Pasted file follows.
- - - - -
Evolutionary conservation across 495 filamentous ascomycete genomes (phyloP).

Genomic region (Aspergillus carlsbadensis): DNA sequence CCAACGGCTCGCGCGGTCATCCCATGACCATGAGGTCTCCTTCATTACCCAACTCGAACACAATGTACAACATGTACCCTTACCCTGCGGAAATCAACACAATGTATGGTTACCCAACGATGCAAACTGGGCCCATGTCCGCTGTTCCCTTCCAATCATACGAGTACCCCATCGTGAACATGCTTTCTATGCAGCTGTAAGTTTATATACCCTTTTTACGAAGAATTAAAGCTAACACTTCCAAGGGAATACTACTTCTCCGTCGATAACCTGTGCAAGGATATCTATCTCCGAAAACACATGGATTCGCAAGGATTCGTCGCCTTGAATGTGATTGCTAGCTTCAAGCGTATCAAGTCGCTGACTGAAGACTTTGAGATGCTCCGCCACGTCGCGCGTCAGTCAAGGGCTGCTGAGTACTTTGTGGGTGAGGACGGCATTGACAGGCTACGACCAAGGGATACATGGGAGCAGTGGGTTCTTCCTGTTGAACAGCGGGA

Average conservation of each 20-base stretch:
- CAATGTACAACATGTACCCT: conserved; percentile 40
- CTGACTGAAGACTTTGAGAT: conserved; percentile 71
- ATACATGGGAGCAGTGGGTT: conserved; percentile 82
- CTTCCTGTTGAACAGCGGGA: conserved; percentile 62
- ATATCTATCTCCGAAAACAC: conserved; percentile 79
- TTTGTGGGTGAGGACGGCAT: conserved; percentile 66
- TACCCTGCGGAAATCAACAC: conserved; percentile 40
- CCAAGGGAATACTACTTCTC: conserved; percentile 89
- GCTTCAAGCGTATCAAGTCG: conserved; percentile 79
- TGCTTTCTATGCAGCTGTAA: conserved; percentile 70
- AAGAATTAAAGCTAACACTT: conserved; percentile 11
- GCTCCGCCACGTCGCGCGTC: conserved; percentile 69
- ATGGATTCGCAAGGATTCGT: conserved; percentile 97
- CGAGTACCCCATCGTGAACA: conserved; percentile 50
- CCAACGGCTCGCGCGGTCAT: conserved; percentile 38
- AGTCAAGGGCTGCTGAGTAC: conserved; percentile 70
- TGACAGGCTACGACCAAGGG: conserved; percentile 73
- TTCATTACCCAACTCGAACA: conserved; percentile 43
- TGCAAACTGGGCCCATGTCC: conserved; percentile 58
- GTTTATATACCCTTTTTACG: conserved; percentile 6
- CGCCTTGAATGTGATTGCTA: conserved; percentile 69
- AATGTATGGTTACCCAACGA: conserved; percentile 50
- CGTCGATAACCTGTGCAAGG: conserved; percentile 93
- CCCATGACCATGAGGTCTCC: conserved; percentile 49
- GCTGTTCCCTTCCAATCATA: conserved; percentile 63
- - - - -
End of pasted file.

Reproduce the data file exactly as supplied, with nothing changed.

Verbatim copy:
Evolutionary conservation across 495 filamentous ascomycete genomes (phyloP).

Genomic region (Aspergillus carlsbadensis): DNA sequence CCAACGGCTCGCGCGGTCATCCCATGACCATGAGGTCTCCTTCATTACCCAACTCGAACACAATGTACAACATGTACCCTTACCCTGCGGAAATCAACACAATGTATGGTTACCCAACGATGCAAACTGGGCCCATGTCCGCTGTTCCCTTCCAATCATACGAGTACCCCATCGTGAACATGCTTTCTATGCAGCTGTAAGTTTATATACCCTTTTTACGAAGAATTAAAGCTAACACTTCCAAGGGAATACTACTTCTCCGTCGATAACCTGTGCAAGGATATCTATCTCCGAAAACACATGGATTCGCAAGGATTCGTCGCCTTGAATGTGATTGCTAGCTTCAAGCGTATCAAGTCGCTGACTGAAGACTTTGAGATGCTCCGCCACGTCGCGCGTCAGTCAAGGGCTGCTGAGTACTTTGTGGGTGAGGACGGCATTGACAGGCTACGACCAAGGGATACATGGGAGCAGTGGGTTCTTCCTGTTGAACAGCGGGA

Average conservation of each 20-base stretch:
- CAATGTACAACATGTACCCT: conserved; percentile 40
- CTGACTGAAGACTTTGAGAT: conserved; percentile 71
- ATACATGGGAGCAGTGGGTT: conserved; percentile 82
- CTTCCTGTTGAACAGCGGGA: conserved; percentile 62
- ATATCTATCTCCGAAAACAC: conserved; percentile 79
- TTTGTGGGTGAGGACGGCAT: conserved; percentile 66
- TACCCTGCGGAAATCAACAC: conserved; percentile 40
- CCAAGGGAATACTACTTCTC: conserved; percentile 89
- GCTTCAAGCGTATCAAGTCG: conserved; percentile 79
- TGCTTTCTATGCAGCTGTAA: conserved; percentile 70
- AAGAATTAAAGCTAACACTT: conserved; percentile 11
- GCTCCGCCACGTCGCGCGTC: conserved; percentile 69
- ATGGATTCGCAAGGATTCGT: conserved; percentile 97
- CGAGTACCCCATCGTGAACA: conserved; percentile 50
- CCAACGGCTCGCGCGGTCAT: conserved; percentile 38
- AGTCAAGGGCTGCTGAGTAC: conserved; percentile 70
- TGACAGGCTACGACCAAGGG: conserved; percentile 73
- TTCATTACCCAACTCGAACA: conserved; percentile 43
- TGCAAACTGGGCCCATGTCC: conserved; percentile 58
- GTTTATATACCCTTTTTACG: conserved; percentile 6
- CGCCTTGAATGTGATTGCTA: conserved; percentile 69
- AATGTATGGTTACCCAACGA: conserved; percentile 50
- CGTCGATAACCTGTGCAAGG: conserved; percentile 93
- CCCATGACCATGAGGTCTCC: conserved; percentile 49
- GCTGTTCCCTTCCAATCATA: conserved; percentile 63